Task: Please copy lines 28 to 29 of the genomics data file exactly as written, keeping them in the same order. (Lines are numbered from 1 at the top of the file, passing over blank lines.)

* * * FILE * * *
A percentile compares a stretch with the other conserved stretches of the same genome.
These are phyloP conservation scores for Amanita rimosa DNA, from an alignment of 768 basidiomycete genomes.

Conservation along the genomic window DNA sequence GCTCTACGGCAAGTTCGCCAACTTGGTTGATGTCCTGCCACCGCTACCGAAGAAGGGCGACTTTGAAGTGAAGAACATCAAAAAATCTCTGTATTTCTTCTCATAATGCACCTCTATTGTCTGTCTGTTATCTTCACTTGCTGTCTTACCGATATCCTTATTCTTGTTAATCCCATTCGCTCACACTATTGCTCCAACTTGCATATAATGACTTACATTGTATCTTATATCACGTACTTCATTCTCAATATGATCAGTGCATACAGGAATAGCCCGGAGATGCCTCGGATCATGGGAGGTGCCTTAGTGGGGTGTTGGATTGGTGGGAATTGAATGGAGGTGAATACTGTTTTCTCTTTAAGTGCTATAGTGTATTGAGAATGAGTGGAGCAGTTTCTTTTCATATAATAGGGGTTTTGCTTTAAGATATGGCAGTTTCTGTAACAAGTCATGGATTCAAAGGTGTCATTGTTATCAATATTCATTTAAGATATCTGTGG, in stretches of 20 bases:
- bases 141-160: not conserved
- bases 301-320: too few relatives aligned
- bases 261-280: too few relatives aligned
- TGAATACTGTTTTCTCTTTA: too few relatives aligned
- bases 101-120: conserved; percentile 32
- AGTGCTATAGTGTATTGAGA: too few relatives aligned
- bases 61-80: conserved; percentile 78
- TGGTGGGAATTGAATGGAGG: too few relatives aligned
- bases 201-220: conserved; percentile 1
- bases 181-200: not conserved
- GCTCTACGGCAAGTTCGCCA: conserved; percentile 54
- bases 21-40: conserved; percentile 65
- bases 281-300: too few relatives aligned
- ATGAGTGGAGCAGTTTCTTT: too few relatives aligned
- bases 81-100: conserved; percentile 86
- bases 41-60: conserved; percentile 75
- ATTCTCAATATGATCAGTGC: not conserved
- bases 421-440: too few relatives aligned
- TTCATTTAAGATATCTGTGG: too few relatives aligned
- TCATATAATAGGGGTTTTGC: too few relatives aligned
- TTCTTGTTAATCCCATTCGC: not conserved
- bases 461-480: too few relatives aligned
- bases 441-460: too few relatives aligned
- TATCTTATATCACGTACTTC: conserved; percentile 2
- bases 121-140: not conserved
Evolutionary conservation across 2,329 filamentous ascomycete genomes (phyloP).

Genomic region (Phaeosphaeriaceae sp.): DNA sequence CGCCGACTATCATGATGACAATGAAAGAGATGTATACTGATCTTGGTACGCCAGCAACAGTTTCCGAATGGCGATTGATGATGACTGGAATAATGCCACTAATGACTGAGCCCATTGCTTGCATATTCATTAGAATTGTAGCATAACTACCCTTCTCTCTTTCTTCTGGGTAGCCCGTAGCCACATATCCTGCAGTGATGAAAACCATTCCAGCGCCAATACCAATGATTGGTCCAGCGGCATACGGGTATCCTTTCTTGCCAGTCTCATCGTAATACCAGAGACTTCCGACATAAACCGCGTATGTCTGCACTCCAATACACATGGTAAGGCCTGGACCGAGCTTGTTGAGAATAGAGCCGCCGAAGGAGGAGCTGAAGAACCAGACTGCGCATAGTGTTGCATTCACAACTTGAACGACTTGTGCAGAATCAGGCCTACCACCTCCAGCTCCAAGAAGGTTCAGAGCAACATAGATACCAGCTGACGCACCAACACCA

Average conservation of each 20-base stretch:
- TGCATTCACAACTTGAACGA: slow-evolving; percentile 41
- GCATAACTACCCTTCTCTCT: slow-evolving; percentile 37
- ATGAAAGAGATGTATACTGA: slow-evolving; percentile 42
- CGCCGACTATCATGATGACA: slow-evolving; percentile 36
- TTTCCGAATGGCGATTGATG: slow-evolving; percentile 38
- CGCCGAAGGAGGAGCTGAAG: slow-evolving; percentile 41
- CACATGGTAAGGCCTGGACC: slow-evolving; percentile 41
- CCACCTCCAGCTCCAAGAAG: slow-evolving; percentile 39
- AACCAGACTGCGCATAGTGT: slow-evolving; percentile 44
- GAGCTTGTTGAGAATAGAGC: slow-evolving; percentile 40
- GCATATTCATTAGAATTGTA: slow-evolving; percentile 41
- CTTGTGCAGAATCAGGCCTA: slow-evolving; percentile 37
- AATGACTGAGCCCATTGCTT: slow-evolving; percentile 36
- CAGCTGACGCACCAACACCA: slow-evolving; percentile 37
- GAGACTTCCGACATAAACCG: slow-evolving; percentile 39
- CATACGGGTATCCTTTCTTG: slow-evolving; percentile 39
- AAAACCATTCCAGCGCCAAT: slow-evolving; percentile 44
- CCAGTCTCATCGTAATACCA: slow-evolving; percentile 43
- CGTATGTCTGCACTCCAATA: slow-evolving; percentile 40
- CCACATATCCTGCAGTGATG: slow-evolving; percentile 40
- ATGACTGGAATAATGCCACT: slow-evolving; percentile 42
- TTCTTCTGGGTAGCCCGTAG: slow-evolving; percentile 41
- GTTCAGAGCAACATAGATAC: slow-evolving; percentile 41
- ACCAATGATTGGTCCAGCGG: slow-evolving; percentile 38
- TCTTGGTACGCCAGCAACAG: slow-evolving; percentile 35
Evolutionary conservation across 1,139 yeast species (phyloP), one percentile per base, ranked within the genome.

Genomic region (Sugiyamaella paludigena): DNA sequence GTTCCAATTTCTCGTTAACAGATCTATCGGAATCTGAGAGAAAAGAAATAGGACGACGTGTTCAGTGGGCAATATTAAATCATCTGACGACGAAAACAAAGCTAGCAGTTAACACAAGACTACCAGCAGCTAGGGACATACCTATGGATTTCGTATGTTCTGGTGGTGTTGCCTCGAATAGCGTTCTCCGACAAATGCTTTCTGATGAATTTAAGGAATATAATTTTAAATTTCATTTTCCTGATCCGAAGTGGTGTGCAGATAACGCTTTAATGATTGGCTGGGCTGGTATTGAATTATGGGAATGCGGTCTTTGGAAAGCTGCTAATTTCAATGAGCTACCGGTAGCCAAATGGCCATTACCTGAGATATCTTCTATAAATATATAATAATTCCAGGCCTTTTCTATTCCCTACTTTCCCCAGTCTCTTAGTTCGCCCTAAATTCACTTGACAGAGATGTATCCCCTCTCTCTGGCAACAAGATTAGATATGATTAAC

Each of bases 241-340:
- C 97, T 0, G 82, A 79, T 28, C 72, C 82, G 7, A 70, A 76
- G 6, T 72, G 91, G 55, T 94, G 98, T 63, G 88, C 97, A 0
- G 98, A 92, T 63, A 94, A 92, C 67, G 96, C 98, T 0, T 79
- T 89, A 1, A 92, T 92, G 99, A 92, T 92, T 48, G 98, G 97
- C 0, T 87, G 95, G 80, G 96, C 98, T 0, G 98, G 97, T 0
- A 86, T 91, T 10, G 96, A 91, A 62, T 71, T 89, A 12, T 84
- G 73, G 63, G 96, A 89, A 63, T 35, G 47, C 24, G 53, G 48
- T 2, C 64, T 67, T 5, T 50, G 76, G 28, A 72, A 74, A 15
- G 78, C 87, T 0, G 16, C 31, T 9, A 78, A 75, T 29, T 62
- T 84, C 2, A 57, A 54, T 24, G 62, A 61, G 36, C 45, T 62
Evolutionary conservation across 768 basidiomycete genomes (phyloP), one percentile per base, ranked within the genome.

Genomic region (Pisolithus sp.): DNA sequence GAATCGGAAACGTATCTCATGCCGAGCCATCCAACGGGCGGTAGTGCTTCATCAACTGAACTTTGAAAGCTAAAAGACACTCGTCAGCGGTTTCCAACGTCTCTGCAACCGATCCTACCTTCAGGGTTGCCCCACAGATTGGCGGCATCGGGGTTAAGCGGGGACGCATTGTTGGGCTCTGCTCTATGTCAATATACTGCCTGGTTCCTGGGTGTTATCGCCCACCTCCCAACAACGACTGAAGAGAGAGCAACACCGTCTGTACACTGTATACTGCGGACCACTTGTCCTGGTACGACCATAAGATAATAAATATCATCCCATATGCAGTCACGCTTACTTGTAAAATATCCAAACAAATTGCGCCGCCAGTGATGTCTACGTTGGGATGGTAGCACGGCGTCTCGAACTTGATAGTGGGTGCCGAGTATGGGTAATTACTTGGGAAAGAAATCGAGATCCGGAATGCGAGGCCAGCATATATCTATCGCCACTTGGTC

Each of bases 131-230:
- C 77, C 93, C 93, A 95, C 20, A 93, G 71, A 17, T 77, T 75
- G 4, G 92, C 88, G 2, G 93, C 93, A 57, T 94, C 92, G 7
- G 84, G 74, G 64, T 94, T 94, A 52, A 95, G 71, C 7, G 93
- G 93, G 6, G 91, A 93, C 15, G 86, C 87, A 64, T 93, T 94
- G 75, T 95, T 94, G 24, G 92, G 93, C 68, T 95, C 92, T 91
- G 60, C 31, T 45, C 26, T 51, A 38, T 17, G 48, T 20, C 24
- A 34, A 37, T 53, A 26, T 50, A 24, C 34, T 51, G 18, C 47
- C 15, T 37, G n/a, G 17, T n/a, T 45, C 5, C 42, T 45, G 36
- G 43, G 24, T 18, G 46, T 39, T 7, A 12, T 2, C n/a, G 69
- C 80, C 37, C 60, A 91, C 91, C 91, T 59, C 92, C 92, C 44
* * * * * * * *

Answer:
- bases 121-140: not conserved
Evolutionary conservation across 2,329 filamentous ascomycete genomes (phyloP).